– benrg
    Nov 3, 2020 at 21:05
  • $\begingroup$ @NieldeBeaudrap Making another attempt to summarize the preferred basis problem, does it say- 'Why do we not observe macroscopic objects in a state of being in superposition at two distinct locations?'. If yes, then decoherence theory already seems to have explained it. If I somehow put two tennis balls in a state of being in superposition at two distinct locations, then air molecules that will collide with the balls will have an interaction that will select the spatially localized basis due to the local nature of the collisions. So does decoherence theory solve the preferred basis problem? $\endgroup$
    – Prem
    Aug 2, 2021 at 19:01

Stapp's paper has a series of misunderstandings on how MWI collapse dynamics should be formulated (In his defense, even Everett was not at all clear at the time either)

The main misunderstanding is that in MWI "There is no collapse". What happens is subtler than that: Collapse does not disappear, it is replaced by multipart system entanglement arising from regular Hamiltonian wave function dynamics. Or put more succinctly, collapse is nothing but entanglement from the perspective of one of the systems being entangled, when it can be described macroscopically as an observer or a measurement apparatus.

The second, more nuanced misunderstanding is overstating the need for a "natural basis" to arise. Basis are naturally sampled depending on how the multiple parts interact and become entangled: if the observer system has a steep magnetic gradient, then the natural basis of interaction with spin-1/2 particles will be the Stern-Gerlach basis. If the observer system has just a large but constant magnetic field, then the natural basis will be those of different linear momenta.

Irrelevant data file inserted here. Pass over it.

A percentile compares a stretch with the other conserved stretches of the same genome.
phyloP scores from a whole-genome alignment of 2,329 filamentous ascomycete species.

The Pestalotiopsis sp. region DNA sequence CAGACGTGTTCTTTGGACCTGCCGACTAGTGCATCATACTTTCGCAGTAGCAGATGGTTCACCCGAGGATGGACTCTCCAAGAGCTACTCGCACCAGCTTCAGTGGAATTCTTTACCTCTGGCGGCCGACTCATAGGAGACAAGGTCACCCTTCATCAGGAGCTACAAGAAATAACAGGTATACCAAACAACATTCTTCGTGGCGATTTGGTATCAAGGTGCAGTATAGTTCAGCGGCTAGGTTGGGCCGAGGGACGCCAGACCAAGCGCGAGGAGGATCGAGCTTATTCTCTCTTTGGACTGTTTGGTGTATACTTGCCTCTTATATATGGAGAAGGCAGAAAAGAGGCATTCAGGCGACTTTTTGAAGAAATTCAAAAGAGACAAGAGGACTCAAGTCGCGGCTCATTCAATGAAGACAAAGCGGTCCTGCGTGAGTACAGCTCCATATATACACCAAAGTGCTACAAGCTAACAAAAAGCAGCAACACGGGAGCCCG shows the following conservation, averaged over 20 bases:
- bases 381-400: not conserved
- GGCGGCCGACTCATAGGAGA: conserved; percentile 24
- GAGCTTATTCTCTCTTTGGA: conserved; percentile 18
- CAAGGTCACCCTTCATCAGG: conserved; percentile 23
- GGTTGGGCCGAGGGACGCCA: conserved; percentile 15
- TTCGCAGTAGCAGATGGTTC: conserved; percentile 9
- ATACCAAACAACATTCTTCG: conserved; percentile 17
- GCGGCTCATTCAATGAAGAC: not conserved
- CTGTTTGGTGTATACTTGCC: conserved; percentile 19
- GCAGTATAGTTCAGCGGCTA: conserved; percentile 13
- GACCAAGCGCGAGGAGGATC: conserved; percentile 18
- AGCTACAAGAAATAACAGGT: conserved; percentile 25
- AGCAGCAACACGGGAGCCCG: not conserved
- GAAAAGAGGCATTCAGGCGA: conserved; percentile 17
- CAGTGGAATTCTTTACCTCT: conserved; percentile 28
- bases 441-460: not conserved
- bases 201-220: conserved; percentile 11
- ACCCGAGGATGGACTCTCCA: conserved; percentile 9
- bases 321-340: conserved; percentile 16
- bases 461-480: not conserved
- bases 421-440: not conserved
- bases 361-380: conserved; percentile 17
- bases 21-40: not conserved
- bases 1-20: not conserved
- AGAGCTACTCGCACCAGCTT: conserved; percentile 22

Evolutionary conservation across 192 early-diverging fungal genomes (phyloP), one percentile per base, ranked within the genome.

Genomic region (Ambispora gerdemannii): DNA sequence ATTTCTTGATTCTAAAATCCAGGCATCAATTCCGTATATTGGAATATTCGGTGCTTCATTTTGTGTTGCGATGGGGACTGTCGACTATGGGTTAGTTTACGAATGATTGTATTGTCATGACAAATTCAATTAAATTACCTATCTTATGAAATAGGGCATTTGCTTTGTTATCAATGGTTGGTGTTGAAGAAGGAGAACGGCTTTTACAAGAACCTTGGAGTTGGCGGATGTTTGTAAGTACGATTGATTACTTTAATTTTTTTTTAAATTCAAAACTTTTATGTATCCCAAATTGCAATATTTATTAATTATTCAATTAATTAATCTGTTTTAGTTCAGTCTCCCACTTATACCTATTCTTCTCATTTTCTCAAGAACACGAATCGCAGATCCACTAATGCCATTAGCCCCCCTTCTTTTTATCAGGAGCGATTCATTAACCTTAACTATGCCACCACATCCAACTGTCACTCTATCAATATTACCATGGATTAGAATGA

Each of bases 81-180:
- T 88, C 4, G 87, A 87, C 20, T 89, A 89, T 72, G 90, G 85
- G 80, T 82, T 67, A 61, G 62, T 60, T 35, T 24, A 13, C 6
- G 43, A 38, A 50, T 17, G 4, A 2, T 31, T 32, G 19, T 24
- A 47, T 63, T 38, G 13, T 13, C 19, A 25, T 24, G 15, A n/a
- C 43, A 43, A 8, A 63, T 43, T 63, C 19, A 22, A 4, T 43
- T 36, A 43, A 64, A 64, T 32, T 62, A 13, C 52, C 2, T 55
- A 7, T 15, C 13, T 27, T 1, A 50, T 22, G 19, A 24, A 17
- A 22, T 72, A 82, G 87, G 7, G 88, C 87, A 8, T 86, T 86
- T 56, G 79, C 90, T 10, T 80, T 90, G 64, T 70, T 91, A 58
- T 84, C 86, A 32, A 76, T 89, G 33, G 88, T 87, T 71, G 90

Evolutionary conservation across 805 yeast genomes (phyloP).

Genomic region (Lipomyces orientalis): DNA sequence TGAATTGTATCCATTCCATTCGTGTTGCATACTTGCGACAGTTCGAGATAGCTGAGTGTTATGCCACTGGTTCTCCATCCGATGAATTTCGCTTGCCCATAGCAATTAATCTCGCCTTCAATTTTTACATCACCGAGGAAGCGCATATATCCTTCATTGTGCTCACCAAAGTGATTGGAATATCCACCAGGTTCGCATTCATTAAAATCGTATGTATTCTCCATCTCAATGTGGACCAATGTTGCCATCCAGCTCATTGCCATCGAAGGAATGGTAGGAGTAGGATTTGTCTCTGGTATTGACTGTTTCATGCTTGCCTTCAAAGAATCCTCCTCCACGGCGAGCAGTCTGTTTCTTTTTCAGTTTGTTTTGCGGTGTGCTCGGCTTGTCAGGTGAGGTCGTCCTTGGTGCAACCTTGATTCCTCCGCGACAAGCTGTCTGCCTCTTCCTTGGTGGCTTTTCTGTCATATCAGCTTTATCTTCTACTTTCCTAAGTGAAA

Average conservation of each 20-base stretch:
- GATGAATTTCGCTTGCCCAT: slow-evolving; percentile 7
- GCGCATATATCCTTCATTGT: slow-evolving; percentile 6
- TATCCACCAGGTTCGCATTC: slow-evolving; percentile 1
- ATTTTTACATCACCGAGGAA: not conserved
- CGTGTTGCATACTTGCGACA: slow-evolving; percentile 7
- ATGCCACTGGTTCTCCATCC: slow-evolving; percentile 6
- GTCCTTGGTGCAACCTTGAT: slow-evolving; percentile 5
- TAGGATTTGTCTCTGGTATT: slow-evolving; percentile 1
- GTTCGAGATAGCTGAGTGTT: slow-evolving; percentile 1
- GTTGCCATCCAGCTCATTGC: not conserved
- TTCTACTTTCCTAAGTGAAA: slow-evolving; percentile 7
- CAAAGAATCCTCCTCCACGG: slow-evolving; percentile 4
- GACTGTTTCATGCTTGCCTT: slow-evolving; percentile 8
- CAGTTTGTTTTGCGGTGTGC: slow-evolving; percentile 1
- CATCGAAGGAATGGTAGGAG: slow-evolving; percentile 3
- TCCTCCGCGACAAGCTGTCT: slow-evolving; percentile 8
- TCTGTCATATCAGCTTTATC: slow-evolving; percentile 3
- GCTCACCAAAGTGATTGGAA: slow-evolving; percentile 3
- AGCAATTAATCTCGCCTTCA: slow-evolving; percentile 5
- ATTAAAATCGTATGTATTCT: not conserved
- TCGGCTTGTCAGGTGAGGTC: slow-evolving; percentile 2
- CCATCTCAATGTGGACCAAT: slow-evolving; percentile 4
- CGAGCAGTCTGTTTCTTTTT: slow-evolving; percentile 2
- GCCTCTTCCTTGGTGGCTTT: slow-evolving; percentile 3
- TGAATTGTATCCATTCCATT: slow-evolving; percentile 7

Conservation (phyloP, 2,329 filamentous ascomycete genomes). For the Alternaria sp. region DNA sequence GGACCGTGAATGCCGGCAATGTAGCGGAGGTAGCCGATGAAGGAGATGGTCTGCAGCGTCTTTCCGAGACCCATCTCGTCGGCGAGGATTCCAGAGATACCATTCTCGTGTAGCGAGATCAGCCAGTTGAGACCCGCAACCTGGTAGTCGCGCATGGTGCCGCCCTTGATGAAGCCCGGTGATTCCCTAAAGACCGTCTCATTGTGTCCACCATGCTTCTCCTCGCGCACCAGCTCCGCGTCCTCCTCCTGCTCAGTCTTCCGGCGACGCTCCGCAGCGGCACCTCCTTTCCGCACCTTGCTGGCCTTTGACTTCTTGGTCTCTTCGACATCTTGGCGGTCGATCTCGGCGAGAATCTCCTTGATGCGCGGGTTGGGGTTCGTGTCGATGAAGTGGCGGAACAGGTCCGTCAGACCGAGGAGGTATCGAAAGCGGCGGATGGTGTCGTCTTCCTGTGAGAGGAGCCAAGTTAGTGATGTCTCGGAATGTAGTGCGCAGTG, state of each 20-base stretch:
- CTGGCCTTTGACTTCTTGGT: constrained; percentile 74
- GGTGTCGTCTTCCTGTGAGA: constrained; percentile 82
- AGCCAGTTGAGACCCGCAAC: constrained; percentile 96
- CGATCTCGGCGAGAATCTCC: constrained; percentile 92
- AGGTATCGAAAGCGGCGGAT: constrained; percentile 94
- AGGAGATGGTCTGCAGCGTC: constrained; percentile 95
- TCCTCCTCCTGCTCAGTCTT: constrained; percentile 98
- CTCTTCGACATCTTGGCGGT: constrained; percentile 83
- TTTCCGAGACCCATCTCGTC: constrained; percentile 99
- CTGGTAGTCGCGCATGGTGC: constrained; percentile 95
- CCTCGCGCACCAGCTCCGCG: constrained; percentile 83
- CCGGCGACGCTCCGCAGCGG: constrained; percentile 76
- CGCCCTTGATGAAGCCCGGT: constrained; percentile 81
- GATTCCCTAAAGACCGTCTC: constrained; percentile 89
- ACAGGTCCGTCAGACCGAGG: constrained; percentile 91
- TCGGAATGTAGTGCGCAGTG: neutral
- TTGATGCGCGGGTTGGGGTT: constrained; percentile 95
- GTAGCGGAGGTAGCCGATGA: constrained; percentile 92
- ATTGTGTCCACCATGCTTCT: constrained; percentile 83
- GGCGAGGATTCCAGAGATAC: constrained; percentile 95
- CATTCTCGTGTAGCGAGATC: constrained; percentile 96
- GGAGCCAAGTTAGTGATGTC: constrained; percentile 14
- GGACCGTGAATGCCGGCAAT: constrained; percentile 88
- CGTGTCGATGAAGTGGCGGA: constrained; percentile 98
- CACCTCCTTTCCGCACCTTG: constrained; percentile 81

Let me know if that clarifies the issue.

  • $\begingroup$ I think you agree that there is no collapse in many worlds in the same way as there is no collapse when two spins half particles interact to create a bell pair. Also, in your 3rd paragraph, do you mean that the preferred basis problem has been solved when considering global unitary picture at the universe level (many world interpretation)? $\endgroup$
    – Prem
    Aug 2, 2021 at 19:09

Consider a quantum system Q in a superposition of states. If you perform an ideal measurement (M) on Q, theory says you will wind up with Q and M in a correlated entangled state MQ - still a superposition. Finally, when a human observes the M's pointer, his or her brain joins the correlated entangled state BMQ.

The basic problem is that after all of this there is no well-defined single state of the system Q, nor of the measuring device M, nor of the observer's brain. It can't be said that the observer has observed any particular result.

Further interaction with the environment, if treated quantum mechanically, only brings in more "stages" to the same situation - the superposition continues to exist, indefinitely.

In the early days, Bohr presumed that there was the "quantum world," and the "classical world," and that as soon as the classical world got involved things were sharp and clear. This problem only arises when you try to make quantum theory the only explanatory system in play, and one rejects the idea of "collapse." Collapse to a single eigenstate of the observable being measured carries the rest of the chain with it, and resolves the issue.

So Many Worlds gets tagged with this because it attempts to do without collapse.

Hope this helps!

  • $\begingroup$ "it seems clear to me that both sides of [the climate change debate] care more about influencing public opinion than they do about getting at the cold hard truth." - Care to explain what convinced you of this? $\endgroup$ Dec 12, 2018 at 12:16
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    $\begingroup$ I fail to see how this answer actually addresses the question. You say that you find the preffered basis problem compelling, but the closest you seem to get to explaining what the problem actually is is a hint at a reference in your first sentence and from there your answer moves further and further away from the topic at hand. $\endgroup$ Dec 12, 2018 at 13:27